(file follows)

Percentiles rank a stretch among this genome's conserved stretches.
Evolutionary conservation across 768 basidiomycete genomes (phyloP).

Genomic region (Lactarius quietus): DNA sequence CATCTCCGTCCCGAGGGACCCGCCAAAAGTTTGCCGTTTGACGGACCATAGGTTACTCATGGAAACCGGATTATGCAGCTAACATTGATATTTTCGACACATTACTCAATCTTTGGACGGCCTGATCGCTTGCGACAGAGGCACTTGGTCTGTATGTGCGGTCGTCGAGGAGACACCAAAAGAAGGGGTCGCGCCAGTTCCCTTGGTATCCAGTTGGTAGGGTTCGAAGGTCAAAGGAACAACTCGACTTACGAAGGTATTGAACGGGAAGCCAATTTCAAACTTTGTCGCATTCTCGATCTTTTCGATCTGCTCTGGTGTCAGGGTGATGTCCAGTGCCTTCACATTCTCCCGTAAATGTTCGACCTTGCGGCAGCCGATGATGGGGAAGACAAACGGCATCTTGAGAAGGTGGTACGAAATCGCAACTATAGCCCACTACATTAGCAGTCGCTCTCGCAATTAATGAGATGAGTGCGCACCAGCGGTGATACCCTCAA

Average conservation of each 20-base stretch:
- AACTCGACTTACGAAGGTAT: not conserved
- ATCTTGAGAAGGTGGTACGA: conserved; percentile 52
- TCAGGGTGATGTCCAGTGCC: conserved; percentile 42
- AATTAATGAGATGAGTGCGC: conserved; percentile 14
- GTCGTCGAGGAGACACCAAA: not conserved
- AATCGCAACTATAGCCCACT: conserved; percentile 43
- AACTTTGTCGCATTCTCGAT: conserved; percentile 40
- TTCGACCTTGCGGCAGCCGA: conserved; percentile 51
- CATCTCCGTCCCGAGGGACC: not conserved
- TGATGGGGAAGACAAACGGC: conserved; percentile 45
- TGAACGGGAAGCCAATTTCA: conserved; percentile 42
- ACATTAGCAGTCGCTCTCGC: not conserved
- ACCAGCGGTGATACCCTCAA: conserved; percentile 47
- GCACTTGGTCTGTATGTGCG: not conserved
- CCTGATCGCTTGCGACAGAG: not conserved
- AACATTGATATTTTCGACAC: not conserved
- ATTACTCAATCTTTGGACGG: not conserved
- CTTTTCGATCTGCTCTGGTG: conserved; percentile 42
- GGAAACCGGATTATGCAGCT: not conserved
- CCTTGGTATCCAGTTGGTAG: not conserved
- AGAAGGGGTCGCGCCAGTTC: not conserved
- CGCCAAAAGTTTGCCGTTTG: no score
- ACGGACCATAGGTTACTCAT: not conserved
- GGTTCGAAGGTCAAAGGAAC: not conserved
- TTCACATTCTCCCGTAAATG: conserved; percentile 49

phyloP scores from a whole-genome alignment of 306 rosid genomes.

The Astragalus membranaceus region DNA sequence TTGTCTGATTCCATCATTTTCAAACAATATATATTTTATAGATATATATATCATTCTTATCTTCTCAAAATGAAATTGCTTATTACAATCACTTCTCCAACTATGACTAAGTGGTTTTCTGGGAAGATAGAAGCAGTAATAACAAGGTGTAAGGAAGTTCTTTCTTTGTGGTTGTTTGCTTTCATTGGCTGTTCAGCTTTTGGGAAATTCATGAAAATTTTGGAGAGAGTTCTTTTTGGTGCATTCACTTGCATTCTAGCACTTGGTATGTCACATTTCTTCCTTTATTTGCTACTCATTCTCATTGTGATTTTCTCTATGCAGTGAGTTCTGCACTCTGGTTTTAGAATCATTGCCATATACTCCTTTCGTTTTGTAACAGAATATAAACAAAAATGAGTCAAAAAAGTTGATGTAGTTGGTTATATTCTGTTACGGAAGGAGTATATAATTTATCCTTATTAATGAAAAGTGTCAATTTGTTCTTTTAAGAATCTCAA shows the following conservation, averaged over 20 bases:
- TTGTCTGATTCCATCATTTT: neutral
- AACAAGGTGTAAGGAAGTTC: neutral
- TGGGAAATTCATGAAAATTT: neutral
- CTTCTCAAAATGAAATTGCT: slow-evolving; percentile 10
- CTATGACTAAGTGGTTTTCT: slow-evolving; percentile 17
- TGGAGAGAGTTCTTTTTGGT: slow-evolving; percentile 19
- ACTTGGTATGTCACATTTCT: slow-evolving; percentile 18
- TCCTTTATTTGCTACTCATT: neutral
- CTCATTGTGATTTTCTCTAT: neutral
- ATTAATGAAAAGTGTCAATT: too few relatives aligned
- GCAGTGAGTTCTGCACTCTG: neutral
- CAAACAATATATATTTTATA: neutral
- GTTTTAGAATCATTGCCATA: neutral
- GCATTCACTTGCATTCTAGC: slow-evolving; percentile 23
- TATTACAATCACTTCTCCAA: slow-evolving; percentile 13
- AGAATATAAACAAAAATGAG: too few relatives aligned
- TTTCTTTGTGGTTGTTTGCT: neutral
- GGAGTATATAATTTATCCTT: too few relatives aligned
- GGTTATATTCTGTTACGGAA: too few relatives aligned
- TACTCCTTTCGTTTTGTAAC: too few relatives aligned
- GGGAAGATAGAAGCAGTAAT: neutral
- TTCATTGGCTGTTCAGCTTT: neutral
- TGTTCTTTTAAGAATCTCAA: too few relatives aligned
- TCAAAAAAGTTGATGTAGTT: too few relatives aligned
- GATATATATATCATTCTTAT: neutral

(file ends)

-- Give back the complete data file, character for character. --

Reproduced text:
Percentiles rank a stretch among this genome's conserved stretches.
Evolutionary conservation across 768 basidiomycete genomes (phyloP).

Genomic region (Lactarius quietus): DNA sequence CATCTCCGTCCCGAGGGACCCGCCAAAAGTTTGCCGTTTGACGGACCATAGGTTACTCATGGAAACCGGATTATGCAGCTAACATTGATATTTTCGACACATTACTCAATCTTTGGACGGCCTGATCGCTTGCGACAGAGGCACTTGGTCTGTATGTGCGGTCGTCGAGGAGACACCAAAAGAAGGGGTCGCGCCAGTTCCCTTGGTATCCAGTTGGTAGGGTTCGAAGGTCAAAGGAACAACTCGACTTACGAAGGTATTGAACGGGAAGCCAATTTCAAACTTTGTCGCATTCTCGATCTTTTCGATCTGCTCTGGTGTCAGGGTGATGTCCAGTGCCTTCACATTCTCCCGTAAATGTTCGACCTTGCGGCAGCCGATGATGGGGAAGACAAACGGCATCTTGAGAAGGTGGTACGAAATCGCAACTATAGCCCACTACATTAGCAGTCGCTCTCGCAATTAATGAGATGAGTGCGCACCAGCGGTGATACCCTCAA

Average conservation of each 20-base stretch:
- AACTCGACTTACGAAGGTAT: not conserved
- ATCTTGAGAAGGTGGTACGA: conserved; percentile 52
- TCAGGGTGATGTCCAGTGCC: conserved; percentile 42
- AATTAATGAGATGAGTGCGC: conserved; percentile 14
- GTCGTCGAGGAGACACCAAA: not conserved
- AATCGCAACTATAGCCCACT: conserved; percentile 43
- AACTTTGTCGCATTCTCGAT: conserved; percentile 40
- TTCGACCTTGCGGCAGCCGA: conserved; percentile 51
- CATCTCCGTCCCGAGGGACC: not conserved
- TGATGGGGAAGACAAACGGC: conserved; percentile 45
- TGAACGGGAAGCCAATTTCA: conserved; percentile 42
- ACATTAGCAGTCGCTCTCGC: not conserved
- ACCAGCGGTGATACCCTCAA: conserved; percentile 47
- GCACTTGGTCTGTATGTGCG: not conserved
- CCTGATCGCTTGCGACAGAG: not conserved
- AACATTGATATTTTCGACAC: not conserved
- ATTACTCAATCTTTGGACGG: not conserved
- CTTTTCGATCTGCTCTGGTG: conserved; percentile 42
- GGAAACCGGATTATGCAGCT: not conserved
- CCTTGGTATCCAGTTGGTAG: not conserved
- AGAAGGGGTCGCGCCAGTTC: not conserved
- CGCCAAAAGTTTGCCGTTTG: no score
- ACGGACCATAGGTTACTCAT: not conserved
- GGTTCGAAGGTCAAAGGAAC: not conserved
- TTCACATTCTCCCGTAAATG: conserved; percentile 49

phyloP scores from a whole-genome alignment of 306 rosid genomes.

The Astragalus membranaceus region DNA sequence TTGTCTGATTCCATCATTTTCAAACAATATATATTTTATAGATATATATATCATTCTTATCTTCTCAAAATGAAATTGCTTATTACAATCACTTCTCCAACTATGACTAAGTGGTTTTCTGGGAAGATAGAAGCAGTAATAACAAGGTGTAAGGAAGTTCTTTCTTTGTGGTTGTTTGCTTTCATTGGCTGTTCAGCTTTTGGGAAATTCATGAAAATTTTGGAGAGAGTTCTTTTTGGTGCATTCACTTGCATTCTAGCACTTGGTATGTCACATTTCTTCCTTTATTTGCTACTCATTCTCATTGTGATTTTCTCTATGCAGTGAGTTCTGCACTCTGGTTTTAGAATCATTGCCATATACTCCTTTCGTTTTGTAACAGAATATAAACAAAAATGAGTCAAAAAAGTTGATGTAGTTGGTTATATTCTGTTACGGAAGGAGTATATAATTTATCCTTATTAATGAAAAGTGTCAATTTGTTCTTTTAAGAATCTCAA shows the following conservation, averaged over 20 bases:
- TTGTCTGATTCCATCATTTT: neutral
- AACAAGGTGTAAGGAAGTTC: neutral
- TGGGAAATTCATGAAAATTT: neutral
- CTTCTCAAAATGAAATTGCT: slow-evolving; percentile 10
- CTATGACTAAGTGGTTTTCT: slow-evolving; percentile 17
- TGGAGAGAGTTCTTTTTGGT: slow-evolving; percentile 19
- ACTTGGTATGTCACATTTCT: slow-evolving; percentile 18
- TCCTTTATTTGCTACTCATT: neutral
- CTCATTGTGATTTTCTCTAT: neutral
- ATTAATGAAAAGTGTCAATT: too few relatives aligned
- GCAGTGAGTTCTGCACTCTG: neutral
- CAAACAATATATATTTTATA: neutral
- GTTTTAGAATCATTGCCATA: neutral
- GCATTCACTTGCATTCTAGC: slow-evolving; percentile 23
- TATTACAATCACTTCTCCAA: slow-evolving; percentile 13
- AGAATATAAACAAAAATGAG: too few relatives aligned
- TTTCTTTGTGGTTGTTTGCT: neutral
- GGAGTATATAATTTATCCTT: too few relatives aligned
- GGTTATATTCTGTTACGGAA: too few relatives aligned
- TACTCCTTTCGTTTTGTAAC: too few relatives aligned
- GGGAAGATAGAAGCAGTAAT: neutral
- TTCATTGGCTGTTCAGCTTT: neutral
- TGTTCTTTTAAGAATCTCAA: too few relatives aligned
- TCAAAAAAGTTGATGTAGTT: too few relatives aligned
- GATATATATATCATTCTTAT: neutral